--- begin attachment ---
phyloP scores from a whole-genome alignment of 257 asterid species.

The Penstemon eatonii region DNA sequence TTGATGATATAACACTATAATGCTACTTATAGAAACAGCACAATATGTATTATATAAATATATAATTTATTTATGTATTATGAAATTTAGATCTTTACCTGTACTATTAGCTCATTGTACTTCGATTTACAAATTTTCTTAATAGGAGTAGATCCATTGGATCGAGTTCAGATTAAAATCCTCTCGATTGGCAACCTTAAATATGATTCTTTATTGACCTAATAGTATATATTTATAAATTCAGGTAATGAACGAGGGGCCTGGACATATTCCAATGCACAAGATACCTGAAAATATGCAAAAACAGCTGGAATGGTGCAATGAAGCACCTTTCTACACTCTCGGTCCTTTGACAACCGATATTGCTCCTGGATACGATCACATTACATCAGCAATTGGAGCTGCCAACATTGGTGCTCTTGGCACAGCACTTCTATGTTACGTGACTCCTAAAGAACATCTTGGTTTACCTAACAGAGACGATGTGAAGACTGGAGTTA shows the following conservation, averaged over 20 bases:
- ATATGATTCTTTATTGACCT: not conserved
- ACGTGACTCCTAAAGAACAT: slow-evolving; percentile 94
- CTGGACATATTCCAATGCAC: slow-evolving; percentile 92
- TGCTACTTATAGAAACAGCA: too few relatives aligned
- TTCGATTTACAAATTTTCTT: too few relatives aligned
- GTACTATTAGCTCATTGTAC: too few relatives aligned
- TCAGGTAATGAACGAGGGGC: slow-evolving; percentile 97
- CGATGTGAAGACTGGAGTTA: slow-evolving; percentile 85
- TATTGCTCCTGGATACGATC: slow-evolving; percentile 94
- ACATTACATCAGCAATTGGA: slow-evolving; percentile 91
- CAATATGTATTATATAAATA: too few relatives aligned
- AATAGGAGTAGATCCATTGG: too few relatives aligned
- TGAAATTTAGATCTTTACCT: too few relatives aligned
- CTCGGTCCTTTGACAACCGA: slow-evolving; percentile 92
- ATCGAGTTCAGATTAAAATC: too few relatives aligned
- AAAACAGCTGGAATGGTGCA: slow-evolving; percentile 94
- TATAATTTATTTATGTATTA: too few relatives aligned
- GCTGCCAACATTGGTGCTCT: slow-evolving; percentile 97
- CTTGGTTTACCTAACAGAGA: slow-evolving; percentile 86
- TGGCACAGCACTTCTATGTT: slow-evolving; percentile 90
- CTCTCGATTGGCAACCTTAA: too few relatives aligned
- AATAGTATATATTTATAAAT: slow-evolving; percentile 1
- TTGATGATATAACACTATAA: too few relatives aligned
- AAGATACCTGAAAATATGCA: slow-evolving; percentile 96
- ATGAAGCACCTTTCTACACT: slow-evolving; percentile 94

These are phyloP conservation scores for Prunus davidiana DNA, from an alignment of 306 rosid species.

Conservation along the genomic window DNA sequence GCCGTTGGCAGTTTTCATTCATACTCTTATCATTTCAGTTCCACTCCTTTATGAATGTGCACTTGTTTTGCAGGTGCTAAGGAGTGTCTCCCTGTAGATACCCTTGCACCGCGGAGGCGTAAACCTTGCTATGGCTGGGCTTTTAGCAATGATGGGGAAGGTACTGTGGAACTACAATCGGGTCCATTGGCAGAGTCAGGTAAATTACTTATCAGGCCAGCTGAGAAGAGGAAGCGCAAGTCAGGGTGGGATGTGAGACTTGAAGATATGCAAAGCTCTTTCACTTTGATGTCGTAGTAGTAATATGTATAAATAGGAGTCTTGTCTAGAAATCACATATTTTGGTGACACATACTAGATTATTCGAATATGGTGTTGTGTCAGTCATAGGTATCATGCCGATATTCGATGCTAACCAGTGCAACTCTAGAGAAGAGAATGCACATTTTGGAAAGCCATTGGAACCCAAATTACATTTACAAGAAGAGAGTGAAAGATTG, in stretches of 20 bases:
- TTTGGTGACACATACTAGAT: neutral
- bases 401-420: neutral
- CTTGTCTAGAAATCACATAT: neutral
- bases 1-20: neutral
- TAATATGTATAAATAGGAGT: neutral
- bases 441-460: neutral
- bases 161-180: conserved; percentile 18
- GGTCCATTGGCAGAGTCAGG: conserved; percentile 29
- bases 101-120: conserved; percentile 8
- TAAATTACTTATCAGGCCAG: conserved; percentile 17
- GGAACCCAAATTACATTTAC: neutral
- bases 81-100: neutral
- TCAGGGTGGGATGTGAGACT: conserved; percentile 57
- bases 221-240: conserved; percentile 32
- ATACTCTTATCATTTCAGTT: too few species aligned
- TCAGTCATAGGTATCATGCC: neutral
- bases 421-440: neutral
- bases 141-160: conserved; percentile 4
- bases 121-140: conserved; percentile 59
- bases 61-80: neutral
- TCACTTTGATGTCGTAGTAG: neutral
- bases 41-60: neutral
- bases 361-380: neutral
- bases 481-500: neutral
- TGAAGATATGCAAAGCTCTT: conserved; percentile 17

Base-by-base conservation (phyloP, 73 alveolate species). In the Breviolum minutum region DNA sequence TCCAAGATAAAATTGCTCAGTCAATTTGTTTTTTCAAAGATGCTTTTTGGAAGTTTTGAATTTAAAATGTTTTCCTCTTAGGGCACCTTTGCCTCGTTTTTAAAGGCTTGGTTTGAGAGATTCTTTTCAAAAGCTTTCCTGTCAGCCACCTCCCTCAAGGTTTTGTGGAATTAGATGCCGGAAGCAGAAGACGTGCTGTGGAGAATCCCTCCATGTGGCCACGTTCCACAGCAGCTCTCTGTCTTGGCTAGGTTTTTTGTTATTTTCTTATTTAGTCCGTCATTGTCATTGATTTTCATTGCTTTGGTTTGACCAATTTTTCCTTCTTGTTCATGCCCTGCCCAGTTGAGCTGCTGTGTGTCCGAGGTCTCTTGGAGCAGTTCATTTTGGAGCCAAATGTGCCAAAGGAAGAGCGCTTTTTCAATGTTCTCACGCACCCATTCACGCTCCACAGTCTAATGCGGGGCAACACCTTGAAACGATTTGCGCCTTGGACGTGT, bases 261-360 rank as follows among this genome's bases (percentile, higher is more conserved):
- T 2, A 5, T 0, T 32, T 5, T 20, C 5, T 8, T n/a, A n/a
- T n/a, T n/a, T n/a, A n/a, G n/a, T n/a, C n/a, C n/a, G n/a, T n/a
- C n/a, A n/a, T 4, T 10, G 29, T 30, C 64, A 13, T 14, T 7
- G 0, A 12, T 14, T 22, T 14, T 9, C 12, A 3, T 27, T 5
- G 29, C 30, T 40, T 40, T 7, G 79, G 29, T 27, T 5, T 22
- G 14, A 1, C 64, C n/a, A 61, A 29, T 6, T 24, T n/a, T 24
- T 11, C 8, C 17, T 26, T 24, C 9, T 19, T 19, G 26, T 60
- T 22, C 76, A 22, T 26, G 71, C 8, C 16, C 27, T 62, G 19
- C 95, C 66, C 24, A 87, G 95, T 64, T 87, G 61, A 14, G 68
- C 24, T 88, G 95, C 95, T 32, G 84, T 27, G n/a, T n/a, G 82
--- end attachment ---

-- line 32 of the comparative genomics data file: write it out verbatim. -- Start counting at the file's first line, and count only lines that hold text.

- CTTGTCTAGAAATCACATAT: neutral